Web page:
Over 8.98 lakh voters from among 11.10 lakh voters registered in the state turned out on Saturday to cast their vote to elect their 40 representatives in the Assembly, raising the voting percentage to 82.23, just 0.5 per cent above that in 2012. Election officials had worked hard to ensure a higher voter turnout and used various resources to bring voters to polling booths. The officials need to be more innovative the next time as the increase was not significant. As has been the case in the past, voting was by and large peaceful barring a few instances of minor clashes between supporters of rival parties. The turnout of women was much better than that of the men but the records did not mention anything specific about youth voting percentage that were a key target of EC campaign. Whatever might be presumed from the slightly higher voting percentage it appears that the response of the voters to the campaign of election authorities was lukewarm.
Twelve of the 19 constituencies in North Goa recorded more than 80 per cent or above voting percentage with the highest percentage of 89.14 in Sanquelim, beating the nearly 90 per cent record in Poriem in 2012. The least voting percentage at 77.06 was in Panaji. Only nine constituencies in the South Goa district recorded voting percentage of above 80 per cent, with Priol highest at 89.24 per cent. While other constituencies that had recorded less than 75 per cent votes during the previous elections managed to better the performance this time around, Curtorim had the distinction of having recorded just 67.38 per cent, which is the far below the state average. Three other constituencies – Vasco, Nuvem and Velim – recorded less than 75 per cent votes. The office of the Chief Electoral Officer had laid stress on attracting voters in these constituencies by creating awareness among them of the need to exercise their franchise and elect their representatives through ethical voting. The EC needs to do some serious rethinking on this.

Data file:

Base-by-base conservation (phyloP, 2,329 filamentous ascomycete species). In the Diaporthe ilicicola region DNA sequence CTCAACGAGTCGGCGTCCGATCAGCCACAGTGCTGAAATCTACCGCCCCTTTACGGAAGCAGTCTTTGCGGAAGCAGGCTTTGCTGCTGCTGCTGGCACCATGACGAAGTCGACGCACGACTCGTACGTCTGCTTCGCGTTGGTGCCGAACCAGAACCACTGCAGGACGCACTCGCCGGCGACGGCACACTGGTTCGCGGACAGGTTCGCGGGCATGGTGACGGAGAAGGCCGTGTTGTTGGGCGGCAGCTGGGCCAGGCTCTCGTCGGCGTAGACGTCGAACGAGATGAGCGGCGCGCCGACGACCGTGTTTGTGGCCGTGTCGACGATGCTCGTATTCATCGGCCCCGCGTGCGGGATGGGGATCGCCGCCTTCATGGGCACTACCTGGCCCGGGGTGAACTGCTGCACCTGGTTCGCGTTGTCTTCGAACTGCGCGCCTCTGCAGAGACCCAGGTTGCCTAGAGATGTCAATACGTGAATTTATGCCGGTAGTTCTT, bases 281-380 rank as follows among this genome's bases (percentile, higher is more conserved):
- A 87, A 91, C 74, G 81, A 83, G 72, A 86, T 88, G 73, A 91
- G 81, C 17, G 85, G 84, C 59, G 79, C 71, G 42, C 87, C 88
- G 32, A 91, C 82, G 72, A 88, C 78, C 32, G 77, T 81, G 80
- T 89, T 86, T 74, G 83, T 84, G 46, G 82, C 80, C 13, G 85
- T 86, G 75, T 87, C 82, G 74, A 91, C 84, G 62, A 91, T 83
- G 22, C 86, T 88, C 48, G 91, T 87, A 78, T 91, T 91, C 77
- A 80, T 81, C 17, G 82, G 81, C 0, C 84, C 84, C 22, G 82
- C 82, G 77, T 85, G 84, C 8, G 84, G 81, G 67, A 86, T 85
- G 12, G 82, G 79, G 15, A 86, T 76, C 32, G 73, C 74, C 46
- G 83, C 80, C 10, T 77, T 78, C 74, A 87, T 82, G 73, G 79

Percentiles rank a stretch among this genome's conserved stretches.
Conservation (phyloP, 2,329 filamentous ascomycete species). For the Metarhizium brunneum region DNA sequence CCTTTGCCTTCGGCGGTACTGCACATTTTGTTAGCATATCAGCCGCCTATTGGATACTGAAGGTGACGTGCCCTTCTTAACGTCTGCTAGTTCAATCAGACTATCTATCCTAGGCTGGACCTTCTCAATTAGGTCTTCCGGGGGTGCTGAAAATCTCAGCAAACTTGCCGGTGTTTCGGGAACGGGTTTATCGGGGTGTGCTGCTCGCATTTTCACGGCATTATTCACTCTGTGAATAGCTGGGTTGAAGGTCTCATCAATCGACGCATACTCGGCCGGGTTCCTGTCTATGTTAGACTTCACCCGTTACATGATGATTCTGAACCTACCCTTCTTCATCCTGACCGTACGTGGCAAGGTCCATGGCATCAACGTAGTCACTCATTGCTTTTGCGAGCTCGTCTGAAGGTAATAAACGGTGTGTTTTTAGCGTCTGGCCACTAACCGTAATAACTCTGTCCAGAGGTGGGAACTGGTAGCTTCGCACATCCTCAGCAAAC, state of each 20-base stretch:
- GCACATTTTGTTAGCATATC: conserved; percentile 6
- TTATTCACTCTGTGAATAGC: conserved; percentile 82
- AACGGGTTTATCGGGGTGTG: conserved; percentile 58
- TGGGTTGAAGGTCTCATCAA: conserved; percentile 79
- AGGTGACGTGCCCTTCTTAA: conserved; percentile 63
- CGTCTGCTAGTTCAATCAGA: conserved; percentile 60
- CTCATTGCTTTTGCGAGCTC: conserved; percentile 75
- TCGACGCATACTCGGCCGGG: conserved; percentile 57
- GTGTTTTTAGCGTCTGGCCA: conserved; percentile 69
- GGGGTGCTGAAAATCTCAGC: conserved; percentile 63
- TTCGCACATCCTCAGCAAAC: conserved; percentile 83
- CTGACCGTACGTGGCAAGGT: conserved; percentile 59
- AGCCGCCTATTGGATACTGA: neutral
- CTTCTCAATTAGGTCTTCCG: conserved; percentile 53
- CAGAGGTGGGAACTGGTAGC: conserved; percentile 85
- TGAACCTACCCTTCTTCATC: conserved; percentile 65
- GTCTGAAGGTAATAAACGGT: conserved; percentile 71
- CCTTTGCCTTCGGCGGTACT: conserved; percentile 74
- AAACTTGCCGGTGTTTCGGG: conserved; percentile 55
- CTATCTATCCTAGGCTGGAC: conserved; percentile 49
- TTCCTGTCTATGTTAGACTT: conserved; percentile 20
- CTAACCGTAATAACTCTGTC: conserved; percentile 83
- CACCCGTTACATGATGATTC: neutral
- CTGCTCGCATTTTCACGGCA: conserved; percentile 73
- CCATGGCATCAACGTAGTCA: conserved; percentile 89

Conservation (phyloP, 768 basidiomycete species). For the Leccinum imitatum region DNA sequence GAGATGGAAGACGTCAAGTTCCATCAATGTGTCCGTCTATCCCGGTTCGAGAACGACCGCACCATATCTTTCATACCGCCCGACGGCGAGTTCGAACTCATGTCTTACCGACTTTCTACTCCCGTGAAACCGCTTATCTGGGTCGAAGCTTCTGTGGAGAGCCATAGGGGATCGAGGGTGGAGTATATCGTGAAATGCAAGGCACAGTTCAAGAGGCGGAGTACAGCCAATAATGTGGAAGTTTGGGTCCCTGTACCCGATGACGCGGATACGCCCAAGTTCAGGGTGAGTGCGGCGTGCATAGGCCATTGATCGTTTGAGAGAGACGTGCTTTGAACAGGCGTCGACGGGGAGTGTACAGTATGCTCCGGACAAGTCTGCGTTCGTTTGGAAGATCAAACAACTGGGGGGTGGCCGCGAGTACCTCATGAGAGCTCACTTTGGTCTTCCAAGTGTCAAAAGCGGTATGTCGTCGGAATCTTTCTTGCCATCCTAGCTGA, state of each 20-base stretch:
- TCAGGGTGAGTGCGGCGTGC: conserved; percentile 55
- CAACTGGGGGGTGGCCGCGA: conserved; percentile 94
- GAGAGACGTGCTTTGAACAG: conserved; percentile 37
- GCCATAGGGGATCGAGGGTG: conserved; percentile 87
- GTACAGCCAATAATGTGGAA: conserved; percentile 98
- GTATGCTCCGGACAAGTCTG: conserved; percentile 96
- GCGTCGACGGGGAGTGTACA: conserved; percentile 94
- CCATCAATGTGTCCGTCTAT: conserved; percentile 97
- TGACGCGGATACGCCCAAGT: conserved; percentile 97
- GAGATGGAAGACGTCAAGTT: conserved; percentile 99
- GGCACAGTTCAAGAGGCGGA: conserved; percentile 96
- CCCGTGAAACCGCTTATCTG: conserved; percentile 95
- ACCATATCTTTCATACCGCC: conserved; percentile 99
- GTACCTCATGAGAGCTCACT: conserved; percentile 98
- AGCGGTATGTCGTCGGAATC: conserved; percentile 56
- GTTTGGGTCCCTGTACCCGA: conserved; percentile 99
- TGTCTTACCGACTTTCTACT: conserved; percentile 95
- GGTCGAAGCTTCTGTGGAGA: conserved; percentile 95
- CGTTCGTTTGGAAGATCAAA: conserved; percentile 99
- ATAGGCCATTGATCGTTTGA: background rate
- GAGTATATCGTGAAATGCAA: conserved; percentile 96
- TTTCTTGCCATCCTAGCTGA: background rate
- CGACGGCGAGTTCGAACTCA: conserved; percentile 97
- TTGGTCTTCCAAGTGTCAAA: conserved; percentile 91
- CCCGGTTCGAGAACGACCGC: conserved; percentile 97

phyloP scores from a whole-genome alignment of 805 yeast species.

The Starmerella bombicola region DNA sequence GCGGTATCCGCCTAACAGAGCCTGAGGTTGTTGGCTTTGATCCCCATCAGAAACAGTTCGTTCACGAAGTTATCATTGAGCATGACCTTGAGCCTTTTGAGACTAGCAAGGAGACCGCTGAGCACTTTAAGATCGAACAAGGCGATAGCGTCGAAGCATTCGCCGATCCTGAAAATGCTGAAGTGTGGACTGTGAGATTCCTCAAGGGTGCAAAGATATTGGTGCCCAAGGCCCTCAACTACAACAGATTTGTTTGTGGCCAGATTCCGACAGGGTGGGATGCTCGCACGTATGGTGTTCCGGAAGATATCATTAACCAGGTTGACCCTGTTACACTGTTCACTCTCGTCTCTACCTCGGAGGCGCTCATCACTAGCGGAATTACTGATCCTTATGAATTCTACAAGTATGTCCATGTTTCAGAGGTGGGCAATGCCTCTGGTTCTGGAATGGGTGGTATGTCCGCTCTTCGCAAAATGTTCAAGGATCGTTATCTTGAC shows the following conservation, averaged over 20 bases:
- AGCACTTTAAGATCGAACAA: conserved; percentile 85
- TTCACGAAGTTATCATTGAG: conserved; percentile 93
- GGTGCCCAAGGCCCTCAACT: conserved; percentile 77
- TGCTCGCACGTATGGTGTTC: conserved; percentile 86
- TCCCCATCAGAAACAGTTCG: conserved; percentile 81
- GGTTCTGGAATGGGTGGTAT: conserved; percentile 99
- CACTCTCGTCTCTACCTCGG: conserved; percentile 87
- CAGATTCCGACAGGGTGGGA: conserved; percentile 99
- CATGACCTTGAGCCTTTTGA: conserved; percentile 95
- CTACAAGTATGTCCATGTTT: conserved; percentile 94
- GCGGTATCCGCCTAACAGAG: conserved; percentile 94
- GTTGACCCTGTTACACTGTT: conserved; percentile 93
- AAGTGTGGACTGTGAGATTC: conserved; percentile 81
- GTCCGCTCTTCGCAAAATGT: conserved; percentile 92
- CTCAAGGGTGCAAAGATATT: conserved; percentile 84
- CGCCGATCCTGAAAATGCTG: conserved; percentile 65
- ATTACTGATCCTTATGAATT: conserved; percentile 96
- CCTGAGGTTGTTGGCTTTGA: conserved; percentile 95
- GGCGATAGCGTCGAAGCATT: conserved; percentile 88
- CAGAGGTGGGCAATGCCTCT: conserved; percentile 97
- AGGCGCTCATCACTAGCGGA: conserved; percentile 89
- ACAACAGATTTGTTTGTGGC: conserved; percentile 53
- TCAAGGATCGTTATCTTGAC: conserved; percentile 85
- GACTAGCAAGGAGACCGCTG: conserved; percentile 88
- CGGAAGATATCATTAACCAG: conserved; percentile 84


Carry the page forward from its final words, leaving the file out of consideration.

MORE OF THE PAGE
In general, the higher turnout is an indication that Goans in most constituencies are concerned about their future and turned out at the polling stations to give verdict in favour of the party which they think would deliver the goods to them. Does higher voter turnout mean that the people of the state have voted for a change? Or does a higher voting percentage, in which women outnumbered men, mean the people (women who have been beneficiaries of various BJP government welfare schemes) have cast their votes to bring back the BJP to power? There is also possibility of people, including women being impressed by the promise of higher doles from the other political parties. Political parties have traditionally relied on the schemes implemented by them to beat anti-incumbency and return to power. The BJP, which implemented many social welfare schemes since it came to power, has relied on them to return to power, apart from showcasing works of infrastructure carried out by their government. As the BJP got response in the last two elections to its promises in the election manifestos, during 2012 Assembly elections and the 2014 parliamentary elections, other political parties too made promises of ‘higher returns’ to the people in their manifestos. It became a game to beat each other in making as many and as big promises as imagination could take them to.
However, in several constituencies despite tall promises by various parties, voters appear not to have been impressed to the extent they expected. The lukewarm response from voters should serve as a reminder to the election authorities that people cannot be lured to the polling booth by engaging icons, some of whom were willing to be put on the panel merely for the sake of glamour. It does not mean of course that the election authorities should give up motivating voters. However, the responsibility for enthusing voters must be shared by political parties. If the political parties are ethical and sincere about implementing the promises they make during the elections voters would not lose interest in elections or be indifferent. When all political parties break their promises after coming to power, it is quite natural for feelings to grow among voters that it was pointless voting for any party as they would do the same thing: that is, make big promises and not implement them after they get power. It should be the endeavour of the contesting parties to make elections attractive and meaningful by being worthy of the people’s trust, rather than of the Election Commission, whose role should be confined to ensuring peaceful, free and fair polling.